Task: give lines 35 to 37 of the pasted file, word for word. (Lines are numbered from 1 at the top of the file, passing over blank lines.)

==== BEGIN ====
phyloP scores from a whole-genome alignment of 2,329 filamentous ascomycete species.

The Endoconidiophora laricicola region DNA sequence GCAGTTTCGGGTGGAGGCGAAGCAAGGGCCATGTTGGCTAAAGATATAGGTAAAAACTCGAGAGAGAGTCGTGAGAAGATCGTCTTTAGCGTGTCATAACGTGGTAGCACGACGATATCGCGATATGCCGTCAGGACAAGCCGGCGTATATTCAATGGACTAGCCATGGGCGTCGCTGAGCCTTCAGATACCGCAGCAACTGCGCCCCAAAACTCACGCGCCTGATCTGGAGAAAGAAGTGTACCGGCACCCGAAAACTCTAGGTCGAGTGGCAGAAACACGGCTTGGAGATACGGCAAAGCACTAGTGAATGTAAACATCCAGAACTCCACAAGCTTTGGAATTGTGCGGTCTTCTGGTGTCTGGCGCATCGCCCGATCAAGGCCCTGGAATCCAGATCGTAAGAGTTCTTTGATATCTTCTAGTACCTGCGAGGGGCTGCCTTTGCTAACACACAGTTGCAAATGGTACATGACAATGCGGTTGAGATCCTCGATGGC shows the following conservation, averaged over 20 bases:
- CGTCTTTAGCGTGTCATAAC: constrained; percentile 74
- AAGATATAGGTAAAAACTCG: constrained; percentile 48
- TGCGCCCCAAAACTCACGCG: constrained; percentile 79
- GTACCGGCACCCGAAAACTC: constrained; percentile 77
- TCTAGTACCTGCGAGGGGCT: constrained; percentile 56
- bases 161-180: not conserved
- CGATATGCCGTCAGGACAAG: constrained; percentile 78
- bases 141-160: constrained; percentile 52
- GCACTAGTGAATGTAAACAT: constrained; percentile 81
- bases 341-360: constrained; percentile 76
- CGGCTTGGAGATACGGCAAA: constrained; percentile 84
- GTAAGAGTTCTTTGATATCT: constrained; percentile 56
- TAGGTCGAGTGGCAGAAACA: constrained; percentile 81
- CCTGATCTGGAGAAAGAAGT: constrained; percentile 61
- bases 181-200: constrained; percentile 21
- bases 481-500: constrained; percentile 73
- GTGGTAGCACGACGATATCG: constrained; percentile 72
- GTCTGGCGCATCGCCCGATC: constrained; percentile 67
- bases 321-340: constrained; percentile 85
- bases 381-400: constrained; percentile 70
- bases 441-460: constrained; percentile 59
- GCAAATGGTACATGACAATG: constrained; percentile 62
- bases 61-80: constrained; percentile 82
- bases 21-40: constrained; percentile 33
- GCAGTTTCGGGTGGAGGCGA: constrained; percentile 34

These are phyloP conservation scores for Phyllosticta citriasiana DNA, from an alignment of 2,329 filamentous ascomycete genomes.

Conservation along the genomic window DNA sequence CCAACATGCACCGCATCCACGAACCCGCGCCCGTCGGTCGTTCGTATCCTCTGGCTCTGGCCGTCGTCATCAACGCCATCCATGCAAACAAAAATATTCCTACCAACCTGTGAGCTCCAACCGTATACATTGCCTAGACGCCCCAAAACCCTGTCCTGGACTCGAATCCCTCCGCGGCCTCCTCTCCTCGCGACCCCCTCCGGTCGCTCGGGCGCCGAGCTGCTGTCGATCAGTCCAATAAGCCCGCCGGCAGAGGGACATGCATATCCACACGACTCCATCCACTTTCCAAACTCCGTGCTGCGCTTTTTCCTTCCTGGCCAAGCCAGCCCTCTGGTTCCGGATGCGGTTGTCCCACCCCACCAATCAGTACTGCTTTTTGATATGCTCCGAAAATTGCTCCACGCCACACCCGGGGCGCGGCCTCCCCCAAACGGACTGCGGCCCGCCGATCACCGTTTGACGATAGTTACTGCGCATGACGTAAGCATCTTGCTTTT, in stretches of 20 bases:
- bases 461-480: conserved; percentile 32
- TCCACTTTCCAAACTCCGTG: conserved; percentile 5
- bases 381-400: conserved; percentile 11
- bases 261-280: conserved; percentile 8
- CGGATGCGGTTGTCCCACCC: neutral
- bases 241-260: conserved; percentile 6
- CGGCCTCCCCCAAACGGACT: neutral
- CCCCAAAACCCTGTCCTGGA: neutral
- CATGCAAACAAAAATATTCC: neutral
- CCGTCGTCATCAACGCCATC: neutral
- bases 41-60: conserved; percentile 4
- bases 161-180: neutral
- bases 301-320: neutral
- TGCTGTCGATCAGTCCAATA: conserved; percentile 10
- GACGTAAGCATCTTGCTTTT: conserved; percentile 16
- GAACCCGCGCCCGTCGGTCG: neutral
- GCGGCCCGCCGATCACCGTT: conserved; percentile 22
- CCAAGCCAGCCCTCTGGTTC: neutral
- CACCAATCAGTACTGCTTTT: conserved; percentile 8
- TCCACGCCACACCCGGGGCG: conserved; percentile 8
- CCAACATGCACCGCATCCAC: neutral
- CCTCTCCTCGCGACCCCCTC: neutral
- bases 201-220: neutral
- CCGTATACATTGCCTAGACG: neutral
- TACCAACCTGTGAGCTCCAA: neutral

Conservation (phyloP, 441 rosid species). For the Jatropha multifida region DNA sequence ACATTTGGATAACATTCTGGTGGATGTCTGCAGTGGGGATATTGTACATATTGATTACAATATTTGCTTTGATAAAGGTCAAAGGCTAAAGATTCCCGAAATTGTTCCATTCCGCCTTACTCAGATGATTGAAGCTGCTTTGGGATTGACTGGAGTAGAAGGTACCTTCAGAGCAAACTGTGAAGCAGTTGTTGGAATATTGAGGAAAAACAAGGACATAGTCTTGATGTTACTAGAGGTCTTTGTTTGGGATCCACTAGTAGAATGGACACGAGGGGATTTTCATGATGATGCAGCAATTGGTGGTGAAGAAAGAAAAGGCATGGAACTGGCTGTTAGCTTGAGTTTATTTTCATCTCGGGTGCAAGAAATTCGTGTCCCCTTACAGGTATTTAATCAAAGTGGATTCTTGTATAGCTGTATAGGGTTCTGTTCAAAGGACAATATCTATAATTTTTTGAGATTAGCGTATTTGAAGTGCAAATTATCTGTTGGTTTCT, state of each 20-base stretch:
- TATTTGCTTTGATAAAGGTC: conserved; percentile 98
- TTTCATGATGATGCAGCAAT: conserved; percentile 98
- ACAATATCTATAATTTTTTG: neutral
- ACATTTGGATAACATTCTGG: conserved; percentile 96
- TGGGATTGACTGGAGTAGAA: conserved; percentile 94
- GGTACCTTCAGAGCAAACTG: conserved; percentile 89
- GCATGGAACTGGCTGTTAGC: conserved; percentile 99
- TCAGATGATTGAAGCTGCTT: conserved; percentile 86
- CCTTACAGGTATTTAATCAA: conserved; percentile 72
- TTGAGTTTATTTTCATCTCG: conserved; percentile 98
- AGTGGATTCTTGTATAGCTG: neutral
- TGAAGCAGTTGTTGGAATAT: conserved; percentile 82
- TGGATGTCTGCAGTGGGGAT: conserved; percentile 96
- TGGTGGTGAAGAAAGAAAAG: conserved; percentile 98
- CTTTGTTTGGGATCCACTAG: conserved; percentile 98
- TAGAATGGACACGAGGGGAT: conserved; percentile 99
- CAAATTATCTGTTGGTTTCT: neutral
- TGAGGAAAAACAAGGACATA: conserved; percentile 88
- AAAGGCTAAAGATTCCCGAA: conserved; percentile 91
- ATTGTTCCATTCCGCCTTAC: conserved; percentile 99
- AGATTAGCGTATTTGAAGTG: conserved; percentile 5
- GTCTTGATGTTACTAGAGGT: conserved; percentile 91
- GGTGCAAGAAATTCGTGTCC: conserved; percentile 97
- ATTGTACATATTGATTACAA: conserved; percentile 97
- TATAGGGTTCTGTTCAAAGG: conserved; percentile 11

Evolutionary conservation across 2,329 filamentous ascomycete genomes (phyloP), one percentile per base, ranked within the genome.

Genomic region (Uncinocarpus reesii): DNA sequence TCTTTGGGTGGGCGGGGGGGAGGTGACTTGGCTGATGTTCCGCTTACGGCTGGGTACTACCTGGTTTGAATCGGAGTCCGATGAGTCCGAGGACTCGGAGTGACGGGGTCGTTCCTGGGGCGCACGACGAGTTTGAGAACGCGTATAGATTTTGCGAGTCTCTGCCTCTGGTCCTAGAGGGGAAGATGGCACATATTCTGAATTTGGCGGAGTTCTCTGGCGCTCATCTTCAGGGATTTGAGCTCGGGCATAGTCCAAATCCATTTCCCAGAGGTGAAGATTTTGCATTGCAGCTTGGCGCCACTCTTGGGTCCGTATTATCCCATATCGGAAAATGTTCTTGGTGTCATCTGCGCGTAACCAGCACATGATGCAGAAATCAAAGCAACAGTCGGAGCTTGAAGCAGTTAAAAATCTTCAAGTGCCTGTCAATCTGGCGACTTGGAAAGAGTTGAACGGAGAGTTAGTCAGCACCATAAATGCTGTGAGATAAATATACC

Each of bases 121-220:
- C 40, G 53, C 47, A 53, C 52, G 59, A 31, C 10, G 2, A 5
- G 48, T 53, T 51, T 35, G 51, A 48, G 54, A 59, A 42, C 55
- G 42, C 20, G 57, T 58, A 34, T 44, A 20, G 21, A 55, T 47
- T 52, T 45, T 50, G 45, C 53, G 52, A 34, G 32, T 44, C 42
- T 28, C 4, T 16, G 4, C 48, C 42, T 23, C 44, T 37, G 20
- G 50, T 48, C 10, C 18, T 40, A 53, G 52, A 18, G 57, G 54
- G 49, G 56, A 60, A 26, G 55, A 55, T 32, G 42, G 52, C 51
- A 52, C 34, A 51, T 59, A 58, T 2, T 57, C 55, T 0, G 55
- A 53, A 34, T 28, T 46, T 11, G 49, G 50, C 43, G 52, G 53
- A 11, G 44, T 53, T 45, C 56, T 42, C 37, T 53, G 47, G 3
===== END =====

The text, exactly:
- bases 241-260: conserved; percentile 6
- CGGCCTCCCCCAAACGGACT: neutral
- CCCCAAAACCCTGTCCTGGA: neutral